Review by Fran Edwards
Set in Thatcher’s England with its financial difficulties and unemployment, this seems to be a relevant theme for now. But England in the 80’s is a world away from us, despite the obvious similarities.
Written by Stanley Price, this gentle comedy is quintessentially British, John Bailey’s ‘stiff upper lip’ and stoic behaviour stamp his origins.
David Rapkin played John Bailey with quiet understanding, dealing with the comic aspects well but losing a little in the pathos area. His competent, business woman wife was portrayed by Joanne St Clair, delivering the role sympathetically, but with strength.
The next door neighbours, the Hollis’, are played by Vicky Horwood (Gwen) and Peter Smith (Arthur) who provide the perfect foils. Gwen is a lost and needy housewife, bored and looking for excitement and Horwood captures that well. The ever reliable Mr Smith is the obnoxious husband that gave her something to escape.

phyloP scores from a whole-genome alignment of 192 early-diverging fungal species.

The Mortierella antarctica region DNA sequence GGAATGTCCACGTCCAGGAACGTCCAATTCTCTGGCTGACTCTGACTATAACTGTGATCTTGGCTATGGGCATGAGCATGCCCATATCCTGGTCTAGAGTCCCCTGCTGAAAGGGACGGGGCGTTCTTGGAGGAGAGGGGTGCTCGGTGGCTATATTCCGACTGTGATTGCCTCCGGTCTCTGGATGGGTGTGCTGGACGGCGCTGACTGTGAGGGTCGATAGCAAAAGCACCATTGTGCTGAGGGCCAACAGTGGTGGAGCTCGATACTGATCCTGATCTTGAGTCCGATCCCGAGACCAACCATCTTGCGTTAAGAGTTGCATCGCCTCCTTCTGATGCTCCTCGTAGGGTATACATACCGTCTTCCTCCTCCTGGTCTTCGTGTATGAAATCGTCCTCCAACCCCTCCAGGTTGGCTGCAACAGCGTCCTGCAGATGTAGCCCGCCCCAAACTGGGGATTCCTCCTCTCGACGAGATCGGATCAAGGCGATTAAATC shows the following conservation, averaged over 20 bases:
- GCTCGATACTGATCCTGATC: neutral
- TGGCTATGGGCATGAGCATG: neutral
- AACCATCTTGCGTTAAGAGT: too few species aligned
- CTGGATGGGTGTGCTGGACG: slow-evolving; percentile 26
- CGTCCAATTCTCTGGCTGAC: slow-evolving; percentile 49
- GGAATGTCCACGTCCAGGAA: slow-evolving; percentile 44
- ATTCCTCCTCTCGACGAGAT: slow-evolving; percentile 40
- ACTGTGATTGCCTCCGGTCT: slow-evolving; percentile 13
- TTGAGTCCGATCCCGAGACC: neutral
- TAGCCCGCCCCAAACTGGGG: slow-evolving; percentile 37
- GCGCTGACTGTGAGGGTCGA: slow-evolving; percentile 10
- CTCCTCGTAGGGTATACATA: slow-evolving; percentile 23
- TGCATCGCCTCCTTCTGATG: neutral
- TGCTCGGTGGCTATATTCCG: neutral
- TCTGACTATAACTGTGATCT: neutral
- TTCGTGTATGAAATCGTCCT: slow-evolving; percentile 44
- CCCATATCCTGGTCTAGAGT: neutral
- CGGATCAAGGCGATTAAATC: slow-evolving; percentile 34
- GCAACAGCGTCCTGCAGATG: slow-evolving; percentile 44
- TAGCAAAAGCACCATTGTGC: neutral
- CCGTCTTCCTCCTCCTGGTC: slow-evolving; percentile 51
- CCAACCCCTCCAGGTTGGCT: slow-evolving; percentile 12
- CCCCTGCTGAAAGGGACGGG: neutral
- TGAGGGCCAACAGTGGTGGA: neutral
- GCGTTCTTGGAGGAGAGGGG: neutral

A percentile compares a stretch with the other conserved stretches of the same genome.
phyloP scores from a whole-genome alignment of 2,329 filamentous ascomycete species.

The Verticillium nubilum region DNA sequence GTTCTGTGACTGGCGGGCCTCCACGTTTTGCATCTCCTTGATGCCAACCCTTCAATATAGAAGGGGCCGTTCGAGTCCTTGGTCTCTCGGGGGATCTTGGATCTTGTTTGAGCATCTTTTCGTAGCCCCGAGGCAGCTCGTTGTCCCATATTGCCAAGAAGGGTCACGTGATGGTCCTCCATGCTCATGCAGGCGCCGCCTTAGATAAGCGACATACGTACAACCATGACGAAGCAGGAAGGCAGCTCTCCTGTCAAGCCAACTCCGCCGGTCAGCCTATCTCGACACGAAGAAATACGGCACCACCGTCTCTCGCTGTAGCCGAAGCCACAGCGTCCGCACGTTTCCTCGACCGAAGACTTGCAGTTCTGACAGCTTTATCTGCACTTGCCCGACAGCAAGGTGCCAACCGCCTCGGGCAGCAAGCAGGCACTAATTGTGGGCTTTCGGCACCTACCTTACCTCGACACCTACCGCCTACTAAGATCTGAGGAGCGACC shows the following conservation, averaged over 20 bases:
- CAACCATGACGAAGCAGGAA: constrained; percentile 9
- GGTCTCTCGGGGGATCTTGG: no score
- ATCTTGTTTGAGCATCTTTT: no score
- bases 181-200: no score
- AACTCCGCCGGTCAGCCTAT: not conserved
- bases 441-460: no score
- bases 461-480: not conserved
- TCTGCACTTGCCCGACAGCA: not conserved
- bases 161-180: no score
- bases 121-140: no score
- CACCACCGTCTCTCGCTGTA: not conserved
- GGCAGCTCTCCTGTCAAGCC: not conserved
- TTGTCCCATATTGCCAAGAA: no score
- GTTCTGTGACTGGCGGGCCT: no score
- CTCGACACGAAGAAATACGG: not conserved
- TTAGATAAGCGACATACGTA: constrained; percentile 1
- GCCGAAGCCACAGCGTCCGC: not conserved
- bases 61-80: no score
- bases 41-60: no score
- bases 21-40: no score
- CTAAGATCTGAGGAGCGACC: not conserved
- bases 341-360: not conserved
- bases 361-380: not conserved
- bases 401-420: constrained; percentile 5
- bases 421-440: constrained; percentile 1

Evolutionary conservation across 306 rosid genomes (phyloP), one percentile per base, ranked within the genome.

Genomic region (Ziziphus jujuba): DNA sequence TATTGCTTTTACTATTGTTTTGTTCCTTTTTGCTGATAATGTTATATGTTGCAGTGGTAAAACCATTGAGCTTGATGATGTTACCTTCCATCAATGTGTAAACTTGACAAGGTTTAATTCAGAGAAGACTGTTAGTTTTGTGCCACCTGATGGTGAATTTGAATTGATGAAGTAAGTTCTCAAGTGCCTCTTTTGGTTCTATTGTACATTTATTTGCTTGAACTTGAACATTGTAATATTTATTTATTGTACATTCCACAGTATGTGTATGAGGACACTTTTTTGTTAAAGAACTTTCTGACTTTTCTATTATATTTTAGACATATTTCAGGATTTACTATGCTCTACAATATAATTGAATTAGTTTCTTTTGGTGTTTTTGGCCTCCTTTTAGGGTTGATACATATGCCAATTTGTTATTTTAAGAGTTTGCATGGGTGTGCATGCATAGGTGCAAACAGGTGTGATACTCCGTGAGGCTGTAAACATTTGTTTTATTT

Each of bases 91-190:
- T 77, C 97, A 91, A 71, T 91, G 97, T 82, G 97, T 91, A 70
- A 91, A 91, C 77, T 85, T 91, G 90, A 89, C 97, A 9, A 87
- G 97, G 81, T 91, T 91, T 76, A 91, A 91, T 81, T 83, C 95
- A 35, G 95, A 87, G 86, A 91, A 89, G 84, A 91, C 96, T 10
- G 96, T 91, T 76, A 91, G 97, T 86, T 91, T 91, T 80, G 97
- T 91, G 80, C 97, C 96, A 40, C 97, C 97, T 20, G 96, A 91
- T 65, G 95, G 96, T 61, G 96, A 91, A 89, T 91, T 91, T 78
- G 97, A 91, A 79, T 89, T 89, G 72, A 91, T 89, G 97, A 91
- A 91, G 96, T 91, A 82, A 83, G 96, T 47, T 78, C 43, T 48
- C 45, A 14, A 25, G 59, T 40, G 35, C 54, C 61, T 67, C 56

Sean Flieri as Tom, the son, has his moments, with good characterisation but occasional poor delivery. Without doubt the scene stealer is Isabella Norton as Mary Ferguson, the mother-in-law in the flat next door! She was just as vulnerable and irritating as she needed to be!
Again St Jude’s manages to fit a set which should require more space onto their limited stage and it looks good, thanks to the design of Normajean Ohlsson and the construction team.
Direction by Kym Clayton was sensitive, although on opening night some areas needed a little more pace to keep things flowing. An enjoyable production, but without the belly laughs.